The most important achievement was made by Robert Metcalfe in 1972 when he created Ethernet-based on Carrier Sense Multiple Access with Collision Detection (CSMA/CD). Actually, three important improvements [Cha00] were made compared to the Aloha principle:
This truncated binary exponential backoff algorithm ensures that the probability of repeated collisions is exponentially reduced. The backoff is truncated by k = 10, so up to 1024 potential timeslots can be occupied by stations (theoretically).
These improvements enable Ethernet to reach throughputs close to the physical bandwidth, in particular 95% with small frames and close to 100% with large frames [Bog88]. It is important to understand that collisions in CSMA/CD-based network technologies are part of the arbitration process; the occurrence of collisions does not indicate a bad design.
In certain environments, most importantly wireless media within the RF range, the concept of CD is not implementable because
Therefore, wireless technologies, such as IEEE 802.11 WLANs, utilize a collision avoidance (CA) method with the following properties:
In case of collisions, again a truncated binary exponential backoff algorithm ensures that the probability of repeated collisions is exponentially reduced.
Generally, the throughput of CSMA/CA transmissions is approximately 50% lower than the nominal bit rate because each packet must await an acknowledgment.
Statistic but collision-free medium access methods can be implemented via a token mechanism. The principle is simple: A single “token” (e.g., a bit flag) is handed over from one station to the other, allowing each station that possesses the token to initiate a data transmission. After a transmission, the station must forward the token to the next station.
Logically, the network must follow a ring topology because the single token must “rotate” through all stations. This method has been implemented in IEEE 802.4 (token bus, the physical medium is a bus) or IEEE 802.5 (token ring, also the physical medium is a ring).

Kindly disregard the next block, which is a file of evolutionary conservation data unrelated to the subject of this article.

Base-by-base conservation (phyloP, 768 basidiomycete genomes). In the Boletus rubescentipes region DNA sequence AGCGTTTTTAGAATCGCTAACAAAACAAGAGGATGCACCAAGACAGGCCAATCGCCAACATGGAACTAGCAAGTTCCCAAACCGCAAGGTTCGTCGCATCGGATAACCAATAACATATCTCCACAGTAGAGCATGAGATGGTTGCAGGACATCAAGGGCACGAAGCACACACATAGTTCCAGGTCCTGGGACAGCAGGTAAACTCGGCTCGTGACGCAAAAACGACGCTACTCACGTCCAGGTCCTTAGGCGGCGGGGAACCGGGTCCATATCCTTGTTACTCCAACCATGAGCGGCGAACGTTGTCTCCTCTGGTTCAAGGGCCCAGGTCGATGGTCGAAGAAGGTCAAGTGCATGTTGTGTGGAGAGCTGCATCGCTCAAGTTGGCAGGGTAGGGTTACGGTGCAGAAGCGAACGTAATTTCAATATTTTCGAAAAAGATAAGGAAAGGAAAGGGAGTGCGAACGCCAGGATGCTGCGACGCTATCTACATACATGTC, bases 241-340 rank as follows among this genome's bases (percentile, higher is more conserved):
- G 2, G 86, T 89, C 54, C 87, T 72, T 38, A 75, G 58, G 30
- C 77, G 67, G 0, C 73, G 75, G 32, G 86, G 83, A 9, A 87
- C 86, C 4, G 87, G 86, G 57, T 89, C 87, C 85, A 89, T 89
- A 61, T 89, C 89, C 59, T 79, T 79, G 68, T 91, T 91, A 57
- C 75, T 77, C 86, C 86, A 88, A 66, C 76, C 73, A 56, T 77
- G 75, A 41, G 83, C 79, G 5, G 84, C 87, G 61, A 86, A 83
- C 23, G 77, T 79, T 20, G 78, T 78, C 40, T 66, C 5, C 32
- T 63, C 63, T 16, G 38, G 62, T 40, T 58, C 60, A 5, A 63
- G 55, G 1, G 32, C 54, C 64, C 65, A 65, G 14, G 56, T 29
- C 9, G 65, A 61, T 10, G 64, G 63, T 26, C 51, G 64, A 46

Obviously token-based access arbitration provides statistic access to the medium because idle stations simply forward the token without any frame being sent. However, note that the arbitration itself is deterministic, i.e., the order is foreseeable.
In general, token mechanisms prevent channel occupation, i.e., other than with CSMA/CD-based networks, it is not possible that particular stations are preferred by a random backoff algorithm during specific network conditions.
Moreover, the rotating token provides each station periodic transmission opportunities with guaranteed maximum interval duration. This maximum token rotation time (MTRT) depends on the number of stations and the maximum transmission delay per station.
Since the token is always forwarded deterministically and the MTRT is a known constant, token-based access arbitration is well suited in real-time environments. Today, token mechanisms are mainly used in field bus systems, such as Profibus (IEC 61158/IEC 61784).
Polling mechanisms logically resemble token passing; the only difference is that a dedicated central polling station is required (while token mechanisms do not need dedicated stations, except for token monitoring and reestablishment tasks).
Instead of a token that rotates through all stations, a central polling instance polls each station whether it wants to transmit data. If the station does not want to transmit, the central station receives some sort of negative acknowledgment and immediately polls the next station.
The polling arbitration mechanism has the following distinguishing properties: